Twitter-icon.pngFacebook-Icon-Large.pngInstragram.pngPeriscope-1.0-for-iOS-app-icon-small.png

HOME.jpg ALBUMS.jpg LYRICS.jpg TV.jpg VIDEOS.jpg
FORUM.jpg SINGLES.jpg ARTICLES.jpg RADIO.jpg MERCHANDISE.jpg


Gigography: 1986 | 1987 | 1988 | 1989 | 1990 | 1991 | 1992 | 1993 | 1994 | 1995 | 1996 | 1997 | 1998 | 1999 | 2000 | 2001 | 2002 | 2003 | 2004 | 2005 | 2006 | 2007 | 2008 | 2009 | 2010 | 2011 | 2012 | 2013 | 2014 | 2015 | 2016 | 2017 | 2018 | 2019


No Cuban Crisis For The Manics - City Life, 21st March 2001

From MSPpedia
Jump to: navigation, search
ARTICLES:2001



Title: No Cuban Crisis For The Manics
Publication: City Life
Date: Wednesday 21st March 2001


The Manic Street Preachers might stand accused of 'Havana' laugh as they embarked on perhaps their most ambitious tour to date.

Instead of choosing the easy option of selling out Cardiff's Millennium Stadium to kick proceedings off, the Welsh rockers hit upon the bright idea of cranking it up in the capital of communist Cuba.

The result was a dubious mix of good and bad publicity about the former 'punk' outfit's desire to rub shoulders with communist Fidel Castro in a venue named the Karl Marx Theatre. I kid you not.

But despite the Welsh band's penchant for political comment, Nicky Wire insists that there is no need for cynicism.

There was an element of making a stand against global Americanisation, but for the most part the trip was simply an act of kindness for music fans who have missed out on their fair share of rock 'n 'roll in the last few decades.

And besides, the band say they actually found the 75-year-old Cuban leader quite charming.

"In five years people will look back and see it as a good gesture," insists Wire, the group's lyricist and spokesman, explaining why the Manics loaded their entourage onto a jumbo jet.

"I felt some kind of empathy, really," adds Wire, who admits that he fell for Castro's wit and charisma.

Political or not, the true purpose of the Manics' trans-Atlantic trip must have been a vehicle to promote the new album, Know Your Enemy, which was released on Monday.

It's a work unlikely to make the Manics too popular in America, a country the band cockily promised to crack in their early guise as punk upstarts with words like 4 Real slashed into their arms.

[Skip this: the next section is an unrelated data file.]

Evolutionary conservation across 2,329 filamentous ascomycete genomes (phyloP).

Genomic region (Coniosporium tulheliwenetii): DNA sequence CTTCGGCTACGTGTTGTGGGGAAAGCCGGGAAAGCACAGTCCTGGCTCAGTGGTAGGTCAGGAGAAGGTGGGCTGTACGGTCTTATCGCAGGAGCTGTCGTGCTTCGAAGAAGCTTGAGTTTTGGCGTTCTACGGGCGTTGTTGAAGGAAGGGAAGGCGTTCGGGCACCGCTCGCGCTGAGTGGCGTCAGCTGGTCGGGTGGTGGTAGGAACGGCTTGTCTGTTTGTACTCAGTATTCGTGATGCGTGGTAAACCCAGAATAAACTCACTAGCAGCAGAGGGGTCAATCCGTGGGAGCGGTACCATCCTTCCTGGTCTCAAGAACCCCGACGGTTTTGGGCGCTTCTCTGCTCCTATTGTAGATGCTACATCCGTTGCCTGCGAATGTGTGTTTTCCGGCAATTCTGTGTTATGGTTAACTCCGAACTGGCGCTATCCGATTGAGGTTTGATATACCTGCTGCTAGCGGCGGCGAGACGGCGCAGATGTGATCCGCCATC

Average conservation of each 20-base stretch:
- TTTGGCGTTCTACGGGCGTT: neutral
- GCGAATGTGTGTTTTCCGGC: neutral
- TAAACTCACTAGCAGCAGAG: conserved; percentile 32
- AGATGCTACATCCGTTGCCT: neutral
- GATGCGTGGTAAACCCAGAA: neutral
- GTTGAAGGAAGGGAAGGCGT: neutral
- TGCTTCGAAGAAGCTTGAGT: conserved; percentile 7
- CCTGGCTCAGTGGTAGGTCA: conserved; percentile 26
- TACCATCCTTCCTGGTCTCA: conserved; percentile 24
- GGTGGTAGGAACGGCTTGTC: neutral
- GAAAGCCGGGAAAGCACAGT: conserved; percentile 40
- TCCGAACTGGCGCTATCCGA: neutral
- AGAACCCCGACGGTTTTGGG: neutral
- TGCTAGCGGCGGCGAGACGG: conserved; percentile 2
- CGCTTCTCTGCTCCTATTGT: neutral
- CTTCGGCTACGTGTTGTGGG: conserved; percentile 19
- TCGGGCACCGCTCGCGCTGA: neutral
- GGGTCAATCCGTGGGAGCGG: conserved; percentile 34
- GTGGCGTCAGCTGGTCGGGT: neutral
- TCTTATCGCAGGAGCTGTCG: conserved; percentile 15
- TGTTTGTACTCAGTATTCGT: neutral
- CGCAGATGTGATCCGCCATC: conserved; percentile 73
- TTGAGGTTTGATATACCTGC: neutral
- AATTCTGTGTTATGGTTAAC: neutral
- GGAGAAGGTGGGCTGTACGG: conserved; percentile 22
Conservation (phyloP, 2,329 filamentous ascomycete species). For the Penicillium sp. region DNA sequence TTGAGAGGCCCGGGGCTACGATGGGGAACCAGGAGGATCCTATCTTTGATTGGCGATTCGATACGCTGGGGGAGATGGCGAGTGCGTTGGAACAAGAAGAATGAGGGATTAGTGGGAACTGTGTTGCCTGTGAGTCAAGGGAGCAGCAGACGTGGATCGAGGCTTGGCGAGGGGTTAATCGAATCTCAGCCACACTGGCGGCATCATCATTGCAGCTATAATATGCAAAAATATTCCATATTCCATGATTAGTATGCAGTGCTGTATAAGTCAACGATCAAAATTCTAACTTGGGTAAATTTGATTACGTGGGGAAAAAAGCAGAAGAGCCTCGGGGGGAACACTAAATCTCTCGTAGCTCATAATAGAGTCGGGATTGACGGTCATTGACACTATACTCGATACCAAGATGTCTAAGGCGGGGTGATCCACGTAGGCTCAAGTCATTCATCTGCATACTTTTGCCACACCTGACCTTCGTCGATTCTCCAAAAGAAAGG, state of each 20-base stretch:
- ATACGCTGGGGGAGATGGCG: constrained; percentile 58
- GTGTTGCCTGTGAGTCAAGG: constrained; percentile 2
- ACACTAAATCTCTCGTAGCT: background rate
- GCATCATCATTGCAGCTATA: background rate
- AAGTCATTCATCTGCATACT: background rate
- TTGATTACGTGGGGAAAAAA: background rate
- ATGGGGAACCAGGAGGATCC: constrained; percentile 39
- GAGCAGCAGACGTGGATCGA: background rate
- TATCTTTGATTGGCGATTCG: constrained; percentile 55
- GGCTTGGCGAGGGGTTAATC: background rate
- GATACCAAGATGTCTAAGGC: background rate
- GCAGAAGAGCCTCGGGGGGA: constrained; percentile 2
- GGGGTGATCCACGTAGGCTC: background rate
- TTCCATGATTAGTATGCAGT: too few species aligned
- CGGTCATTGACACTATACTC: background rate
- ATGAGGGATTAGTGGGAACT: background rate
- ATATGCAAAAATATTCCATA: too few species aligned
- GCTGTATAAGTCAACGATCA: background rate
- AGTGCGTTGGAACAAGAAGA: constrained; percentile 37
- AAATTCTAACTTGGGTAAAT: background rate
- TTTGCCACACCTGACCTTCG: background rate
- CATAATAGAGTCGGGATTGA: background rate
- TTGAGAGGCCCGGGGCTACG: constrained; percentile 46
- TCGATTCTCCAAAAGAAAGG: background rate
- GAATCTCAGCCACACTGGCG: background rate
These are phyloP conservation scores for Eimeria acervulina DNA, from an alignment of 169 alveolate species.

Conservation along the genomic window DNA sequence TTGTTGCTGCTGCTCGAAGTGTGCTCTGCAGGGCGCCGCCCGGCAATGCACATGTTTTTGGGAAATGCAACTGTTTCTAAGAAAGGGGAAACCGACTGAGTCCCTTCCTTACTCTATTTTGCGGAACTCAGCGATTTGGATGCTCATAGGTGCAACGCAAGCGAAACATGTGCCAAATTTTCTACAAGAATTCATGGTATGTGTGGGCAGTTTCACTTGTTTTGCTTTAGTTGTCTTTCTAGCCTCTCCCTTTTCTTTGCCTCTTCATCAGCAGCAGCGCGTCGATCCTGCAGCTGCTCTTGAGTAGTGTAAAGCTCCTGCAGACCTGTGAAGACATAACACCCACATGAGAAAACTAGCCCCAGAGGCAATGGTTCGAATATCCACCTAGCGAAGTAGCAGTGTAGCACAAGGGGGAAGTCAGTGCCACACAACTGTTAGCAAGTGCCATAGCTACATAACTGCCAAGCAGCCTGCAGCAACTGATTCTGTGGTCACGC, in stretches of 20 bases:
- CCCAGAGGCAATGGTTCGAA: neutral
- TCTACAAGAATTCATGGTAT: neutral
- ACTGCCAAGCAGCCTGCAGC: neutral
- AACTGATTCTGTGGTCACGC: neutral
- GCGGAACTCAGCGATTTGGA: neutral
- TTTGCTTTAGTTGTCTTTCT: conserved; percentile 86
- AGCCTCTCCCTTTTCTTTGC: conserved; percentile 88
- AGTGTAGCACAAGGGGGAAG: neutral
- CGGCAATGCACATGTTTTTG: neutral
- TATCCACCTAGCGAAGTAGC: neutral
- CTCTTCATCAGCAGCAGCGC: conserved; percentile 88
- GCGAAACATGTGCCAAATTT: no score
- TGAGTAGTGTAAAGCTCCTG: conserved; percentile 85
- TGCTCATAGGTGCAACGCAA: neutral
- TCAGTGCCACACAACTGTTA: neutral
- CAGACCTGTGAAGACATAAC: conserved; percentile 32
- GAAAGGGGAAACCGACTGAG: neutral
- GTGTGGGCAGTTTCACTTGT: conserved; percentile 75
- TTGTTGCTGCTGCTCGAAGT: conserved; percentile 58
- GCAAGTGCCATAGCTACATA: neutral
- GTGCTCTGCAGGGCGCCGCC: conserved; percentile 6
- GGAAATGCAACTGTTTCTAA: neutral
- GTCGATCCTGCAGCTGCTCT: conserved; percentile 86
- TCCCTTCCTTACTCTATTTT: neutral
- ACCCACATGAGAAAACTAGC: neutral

Those were the days before troubled former frontman Richey Edwards disappeared without trace, never to be heard of again.

And now it is a more finely polished set of musicians we see on stage, with James Dean Bradfield providing the vocals and drummer Sean Moore preferring to hide his light under a bushel.

Similarly, the Manics' style now is fewer caustic anthems than it was for early anthems such as You Love Us.

These days their political leanings see them sing about baby Eilan, the young Cuban "kidnapped to the promised land", and the catchily titled Freedom Of Speech Won't Feed My Children.

But they still promise to turn up the heat when they bring their peculiar brand of political pop to the Manchester Apollo on Tuesday and Wednesday (March 27 and 28).

The crowd will include fans of six albums - a startling statistic given the relatively short period of time the band have been together.

But the new, more polished Manics can still cut it - with the single So Why Sad in the charts and the new album expected to chart prominently this weekend.

"It's about reconnecting with the records we loved when we were growing up," Wire adds.

"We're trying to sound like a young band, though we look like an old one."